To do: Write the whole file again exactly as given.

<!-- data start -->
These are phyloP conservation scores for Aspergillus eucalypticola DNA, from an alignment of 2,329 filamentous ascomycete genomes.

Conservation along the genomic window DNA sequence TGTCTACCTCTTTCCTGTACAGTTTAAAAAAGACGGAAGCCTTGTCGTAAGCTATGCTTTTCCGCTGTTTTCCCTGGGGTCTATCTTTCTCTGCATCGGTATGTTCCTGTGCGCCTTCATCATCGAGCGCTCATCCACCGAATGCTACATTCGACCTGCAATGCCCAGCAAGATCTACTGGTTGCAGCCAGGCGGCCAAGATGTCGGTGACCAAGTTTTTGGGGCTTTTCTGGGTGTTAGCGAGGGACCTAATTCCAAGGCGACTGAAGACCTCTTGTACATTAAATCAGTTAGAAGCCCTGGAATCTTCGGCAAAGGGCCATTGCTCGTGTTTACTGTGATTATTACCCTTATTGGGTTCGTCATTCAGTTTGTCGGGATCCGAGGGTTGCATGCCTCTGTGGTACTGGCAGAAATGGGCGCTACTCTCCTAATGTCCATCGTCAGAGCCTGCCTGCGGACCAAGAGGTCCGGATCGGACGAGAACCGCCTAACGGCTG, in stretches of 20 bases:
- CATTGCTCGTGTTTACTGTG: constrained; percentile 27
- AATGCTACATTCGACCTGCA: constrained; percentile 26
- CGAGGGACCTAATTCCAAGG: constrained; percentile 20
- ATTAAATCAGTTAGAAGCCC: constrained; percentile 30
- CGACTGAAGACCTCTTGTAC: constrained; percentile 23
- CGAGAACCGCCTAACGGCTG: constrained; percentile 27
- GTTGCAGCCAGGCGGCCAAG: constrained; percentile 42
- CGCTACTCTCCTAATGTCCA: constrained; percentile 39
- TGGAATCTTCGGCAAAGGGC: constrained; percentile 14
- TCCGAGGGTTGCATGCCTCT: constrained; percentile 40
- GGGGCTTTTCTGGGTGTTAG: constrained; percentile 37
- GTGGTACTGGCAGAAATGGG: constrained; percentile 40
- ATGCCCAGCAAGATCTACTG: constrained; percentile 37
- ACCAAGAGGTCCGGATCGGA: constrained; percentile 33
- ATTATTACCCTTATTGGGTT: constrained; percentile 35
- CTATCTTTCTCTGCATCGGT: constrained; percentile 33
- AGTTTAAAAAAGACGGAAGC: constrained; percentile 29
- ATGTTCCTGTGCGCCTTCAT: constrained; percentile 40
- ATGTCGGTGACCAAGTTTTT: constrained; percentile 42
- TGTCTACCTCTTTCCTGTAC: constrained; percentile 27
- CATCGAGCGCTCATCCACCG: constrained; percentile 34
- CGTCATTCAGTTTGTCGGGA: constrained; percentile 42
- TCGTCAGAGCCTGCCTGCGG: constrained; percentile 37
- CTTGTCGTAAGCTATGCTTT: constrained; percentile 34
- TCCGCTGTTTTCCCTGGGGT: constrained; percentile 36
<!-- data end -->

These are phyloP conservation scores for Aspergillus eucalypticola DNA, from an alignment of 2,329 filamentous ascomycete genomes.

Conservation along the genomic window DNA sequence TGTCTACCTCTTTCCTGTACAGTTTAAAAAAGACGGAAGCCTTGTCGTAAGCTATGCTTTTCCGCTGTTTTCCCTGGGGTCTATCTTTCTCTGCATCGGTATGTTCCTGTGCGCCTTCATCATCGAGCGCTCATCCACCGAATGCTACATTCGACCTGCAATGCCCAGCAAGATCTACTGGTTGCAGCCAGGCGGCCAAGATGTCGGTGACCAAGTTTTTGGGGCTTTTCTGGGTGTTAGCGAGGGACCTAATTCCAAGGCGACTGAAGACCTCTTGTACATTAAATCAGTTAGAAGCCCTGGAATCTTCGGCAAAGGGCCATTGCTCGTGTTTACTGTGATTATTACCCTTATTGGGTTCGTCATTCAGTTTGTCGGGATCCGAGGGTTGCATGCCTCTGTGGTACTGGCAGAAATGGGCGCTACTCTCCTAATGTCCATCGTCAGAGCCTGCCTGCGGACCAAGAGGTCCGGATCGGACGAGAACCGCCTAACGGCTG, in stretches of 20 bases:
- CATTGCTCGTGTTTACTGTG: constrained; percentile 27
- AATGCTACATTCGACCTGCA: constrained; percentile 26
- CGAGGGACCTAATTCCAAGG: constrained; percentile 20
- ATTAAATCAGTTAGAAGCCC: constrained; percentile 30
- CGACTGAAGACCTCTTGTAC: constrained; percentile 23
- CGAGAACCGCCTAACGGCTG: constrained; percentile 27
- GTTGCAGCCAGGCGGCCAAG: constrained; percentile 42
- CGCTACTCTCCTAATGTCCA: constrained; percentile 39
- TGGAATCTTCGGCAAAGGGC: constrained; percentile 14
- TCCGAGGGTTGCATGCCTCT: constrained; percentile 40
- GGGGCTTTTCTGGGTGTTAG: constrained; percentile 37
- GTGGTACTGGCAGAAATGGG: constrained; percentile 40
- ATGCCCAGCAAGATCTACTG: constrained; percentile 37
- ACCAAGAGGTCCGGATCGGA: constrained; percentile 33
- ATTATTACCCTTATTGGGTT: constrained; percentile 35
- CTATCTTTCTCTGCATCGGT: constrained; percentile 33
- AGTTTAAAAAAGACGGAAGC: constrained; percentile 29
- ATGTTCCTGTGCGCCTTCAT: constrained; percentile 40
- ATGTCGGTGACCAAGTTTTT: constrained; percentile 42
- TGTCTACCTCTTTCCTGTAC: constrained; percentile 27
- CATCGAGCGCTCATCCACCG: constrained; percentile 34
- CGTCATTCAGTTTGTCGGGA: constrained; percentile 42
- TCGTCAGAGCCTGCCTGCGG: constrained; percentile 37
- CTTGTCGTAAGCTATGCTTT: constrained; percentile 34
- TCCGCTGTTTTCCCTGGGGT: constrained; percentile 36